Martin Holladay with Green Building Advisor states “[t]he best way to design a duct system is to follow the Manual D method developed by the Air Conditioning Contractors of America” but he cautions that many HVAC contractors do not, and if not, then homeowners should ask what standards they will follow. Some common regulations are using 6” diameter galvanized duct in homes and restricting the distance from furnace to supply register to no more than 60′ for straight channels. Expert HVAC contractors like Blue Valley Energy in Longmont follow the industry’s highest standards to design, install and repair duct systems that operate at maximum efficiency.
Tips for the Most Efficient Duct System
- A balancing damper is needed on every branch running to a register. Adjusting each damper will ensure that each room gets the ideal amount of air flow.
- A common mistake for residential HVAC systems is undersized return ducts; these need to be at least as large as the supply ducts.
- Galvanized ducts are better than the flex option, which has more problems with reduced airflow due to the corrugated design and difficulty in keeping the pathways straight.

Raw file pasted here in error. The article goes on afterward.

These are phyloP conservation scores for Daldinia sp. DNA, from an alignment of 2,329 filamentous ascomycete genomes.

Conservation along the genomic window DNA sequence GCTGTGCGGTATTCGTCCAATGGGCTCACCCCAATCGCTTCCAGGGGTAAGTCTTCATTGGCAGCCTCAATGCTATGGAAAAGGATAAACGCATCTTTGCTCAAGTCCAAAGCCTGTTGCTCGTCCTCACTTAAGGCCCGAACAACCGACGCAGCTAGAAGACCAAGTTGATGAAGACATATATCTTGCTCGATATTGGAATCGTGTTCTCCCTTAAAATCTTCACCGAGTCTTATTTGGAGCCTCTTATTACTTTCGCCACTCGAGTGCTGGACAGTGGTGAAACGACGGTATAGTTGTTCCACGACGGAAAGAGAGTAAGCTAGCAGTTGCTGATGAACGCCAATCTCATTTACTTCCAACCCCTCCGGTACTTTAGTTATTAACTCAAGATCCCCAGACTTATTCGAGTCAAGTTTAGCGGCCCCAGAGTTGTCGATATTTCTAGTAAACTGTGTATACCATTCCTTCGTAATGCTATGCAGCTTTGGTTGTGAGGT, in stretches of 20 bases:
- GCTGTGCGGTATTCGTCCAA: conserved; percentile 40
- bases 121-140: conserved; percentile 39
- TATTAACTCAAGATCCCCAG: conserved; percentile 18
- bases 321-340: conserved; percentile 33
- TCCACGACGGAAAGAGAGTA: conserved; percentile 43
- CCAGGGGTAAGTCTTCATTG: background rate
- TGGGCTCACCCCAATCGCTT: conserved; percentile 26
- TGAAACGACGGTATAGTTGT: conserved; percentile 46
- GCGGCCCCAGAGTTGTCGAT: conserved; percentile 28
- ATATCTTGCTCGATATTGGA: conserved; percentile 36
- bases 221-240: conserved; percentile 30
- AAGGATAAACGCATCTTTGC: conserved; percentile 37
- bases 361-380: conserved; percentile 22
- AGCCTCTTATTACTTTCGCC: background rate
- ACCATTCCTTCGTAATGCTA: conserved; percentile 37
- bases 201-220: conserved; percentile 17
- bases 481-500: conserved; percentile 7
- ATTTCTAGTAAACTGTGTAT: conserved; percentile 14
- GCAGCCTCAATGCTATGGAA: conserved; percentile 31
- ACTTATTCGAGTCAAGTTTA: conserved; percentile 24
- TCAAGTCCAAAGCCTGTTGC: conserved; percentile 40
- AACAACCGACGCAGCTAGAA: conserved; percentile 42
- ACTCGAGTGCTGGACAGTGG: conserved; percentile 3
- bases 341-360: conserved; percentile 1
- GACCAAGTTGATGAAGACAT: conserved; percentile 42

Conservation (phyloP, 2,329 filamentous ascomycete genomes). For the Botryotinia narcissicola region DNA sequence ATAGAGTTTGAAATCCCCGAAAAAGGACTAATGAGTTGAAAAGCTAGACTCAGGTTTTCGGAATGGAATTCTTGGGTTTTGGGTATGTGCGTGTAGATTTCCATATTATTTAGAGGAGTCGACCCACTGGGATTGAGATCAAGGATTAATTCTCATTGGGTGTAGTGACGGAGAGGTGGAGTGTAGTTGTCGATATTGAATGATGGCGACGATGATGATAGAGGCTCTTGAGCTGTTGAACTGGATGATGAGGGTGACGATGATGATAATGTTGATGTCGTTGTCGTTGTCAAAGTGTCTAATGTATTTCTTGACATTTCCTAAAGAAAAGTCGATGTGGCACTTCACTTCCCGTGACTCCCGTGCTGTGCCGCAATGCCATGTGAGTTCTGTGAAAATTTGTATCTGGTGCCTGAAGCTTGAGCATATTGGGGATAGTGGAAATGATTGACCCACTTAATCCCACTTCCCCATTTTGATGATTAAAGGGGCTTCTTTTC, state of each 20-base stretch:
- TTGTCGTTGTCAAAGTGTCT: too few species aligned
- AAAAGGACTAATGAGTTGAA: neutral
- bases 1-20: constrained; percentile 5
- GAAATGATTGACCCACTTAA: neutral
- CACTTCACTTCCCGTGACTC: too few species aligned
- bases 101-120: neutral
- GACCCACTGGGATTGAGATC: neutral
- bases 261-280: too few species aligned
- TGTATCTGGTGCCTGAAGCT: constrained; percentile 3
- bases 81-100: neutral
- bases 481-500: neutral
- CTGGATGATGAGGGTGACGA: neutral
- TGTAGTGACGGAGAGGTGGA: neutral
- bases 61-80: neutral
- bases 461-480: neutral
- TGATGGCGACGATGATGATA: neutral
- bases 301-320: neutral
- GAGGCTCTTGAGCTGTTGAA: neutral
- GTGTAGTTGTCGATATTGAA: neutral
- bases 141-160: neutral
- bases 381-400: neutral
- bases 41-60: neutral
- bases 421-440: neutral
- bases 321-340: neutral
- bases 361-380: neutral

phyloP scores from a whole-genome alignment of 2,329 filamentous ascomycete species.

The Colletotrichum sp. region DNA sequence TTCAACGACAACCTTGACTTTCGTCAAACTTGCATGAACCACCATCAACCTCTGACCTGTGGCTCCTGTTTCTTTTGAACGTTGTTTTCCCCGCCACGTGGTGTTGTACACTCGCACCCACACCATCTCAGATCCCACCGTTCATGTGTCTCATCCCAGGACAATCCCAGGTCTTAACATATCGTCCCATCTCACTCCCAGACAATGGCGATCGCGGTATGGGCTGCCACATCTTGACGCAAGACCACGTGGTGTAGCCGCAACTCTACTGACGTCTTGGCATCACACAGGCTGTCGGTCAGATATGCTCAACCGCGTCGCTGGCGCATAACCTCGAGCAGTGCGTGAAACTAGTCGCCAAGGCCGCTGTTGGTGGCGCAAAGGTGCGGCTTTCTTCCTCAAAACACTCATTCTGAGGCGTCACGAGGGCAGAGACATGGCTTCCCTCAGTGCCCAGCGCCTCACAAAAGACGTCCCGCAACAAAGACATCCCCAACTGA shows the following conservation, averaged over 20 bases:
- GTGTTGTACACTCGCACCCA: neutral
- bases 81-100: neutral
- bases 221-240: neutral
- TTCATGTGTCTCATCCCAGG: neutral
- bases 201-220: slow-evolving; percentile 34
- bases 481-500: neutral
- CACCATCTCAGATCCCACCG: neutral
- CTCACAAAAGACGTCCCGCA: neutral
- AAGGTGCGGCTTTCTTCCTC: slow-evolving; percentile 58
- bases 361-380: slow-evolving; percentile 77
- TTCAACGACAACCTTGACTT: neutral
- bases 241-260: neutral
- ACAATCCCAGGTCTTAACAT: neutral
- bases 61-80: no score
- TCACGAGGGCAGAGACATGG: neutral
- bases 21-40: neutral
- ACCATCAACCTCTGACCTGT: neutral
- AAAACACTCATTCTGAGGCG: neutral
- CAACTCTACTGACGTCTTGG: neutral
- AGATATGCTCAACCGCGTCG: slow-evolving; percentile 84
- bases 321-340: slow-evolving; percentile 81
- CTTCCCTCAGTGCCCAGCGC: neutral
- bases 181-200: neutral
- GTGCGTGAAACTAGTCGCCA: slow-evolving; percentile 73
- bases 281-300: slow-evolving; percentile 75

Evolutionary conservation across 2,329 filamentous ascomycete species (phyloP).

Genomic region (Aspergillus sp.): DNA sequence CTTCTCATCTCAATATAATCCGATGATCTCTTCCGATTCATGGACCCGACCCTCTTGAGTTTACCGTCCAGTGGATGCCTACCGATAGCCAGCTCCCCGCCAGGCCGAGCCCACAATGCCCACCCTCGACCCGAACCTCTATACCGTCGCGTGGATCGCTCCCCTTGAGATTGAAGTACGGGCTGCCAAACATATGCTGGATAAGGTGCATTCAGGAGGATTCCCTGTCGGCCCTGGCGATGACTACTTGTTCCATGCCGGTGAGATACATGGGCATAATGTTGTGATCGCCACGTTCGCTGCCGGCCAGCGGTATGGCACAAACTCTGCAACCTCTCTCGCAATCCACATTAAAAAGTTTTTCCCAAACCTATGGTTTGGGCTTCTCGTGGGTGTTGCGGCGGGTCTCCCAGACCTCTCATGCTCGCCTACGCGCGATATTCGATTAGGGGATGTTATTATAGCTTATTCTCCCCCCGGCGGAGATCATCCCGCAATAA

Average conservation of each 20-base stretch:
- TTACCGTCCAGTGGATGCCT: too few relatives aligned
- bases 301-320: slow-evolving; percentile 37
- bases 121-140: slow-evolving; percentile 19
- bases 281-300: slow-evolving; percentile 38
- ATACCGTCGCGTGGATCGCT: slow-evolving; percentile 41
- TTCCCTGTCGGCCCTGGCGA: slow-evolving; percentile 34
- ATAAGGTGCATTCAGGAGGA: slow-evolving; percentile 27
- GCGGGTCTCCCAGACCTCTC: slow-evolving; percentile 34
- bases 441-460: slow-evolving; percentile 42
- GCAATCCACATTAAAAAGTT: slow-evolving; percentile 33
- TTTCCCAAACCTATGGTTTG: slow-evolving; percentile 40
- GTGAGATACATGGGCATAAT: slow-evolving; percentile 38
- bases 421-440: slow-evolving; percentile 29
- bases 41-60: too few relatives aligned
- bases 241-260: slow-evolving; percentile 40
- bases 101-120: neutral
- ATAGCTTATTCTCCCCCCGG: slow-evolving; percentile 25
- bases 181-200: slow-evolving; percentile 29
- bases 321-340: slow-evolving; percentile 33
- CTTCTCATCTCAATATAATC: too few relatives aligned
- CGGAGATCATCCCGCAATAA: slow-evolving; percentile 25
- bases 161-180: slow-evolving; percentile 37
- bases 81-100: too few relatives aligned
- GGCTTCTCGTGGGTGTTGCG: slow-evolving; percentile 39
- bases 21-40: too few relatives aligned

- More efficient, shorter duct runs are possible if the house has a tight energy envelope so the supply registers can be installed along interior walls.
When designing the duct system, your HVAC contractor should perform a room-by-room heating and cooling load analysis, and no ducts should be installed in vented crawl spaces or attics (which are outside the building’s conditioned envelope). Other red flags that increase the likelihood of leaky ductwork are if the HVAC installer uses panned joist or stud bays as channels and if they do not seal duct seams with mastic. Ensure the most efficient forced-air duct system by hiring Blue Valley Energy of Longmont to install, assess or repair your home or business’ ductwork.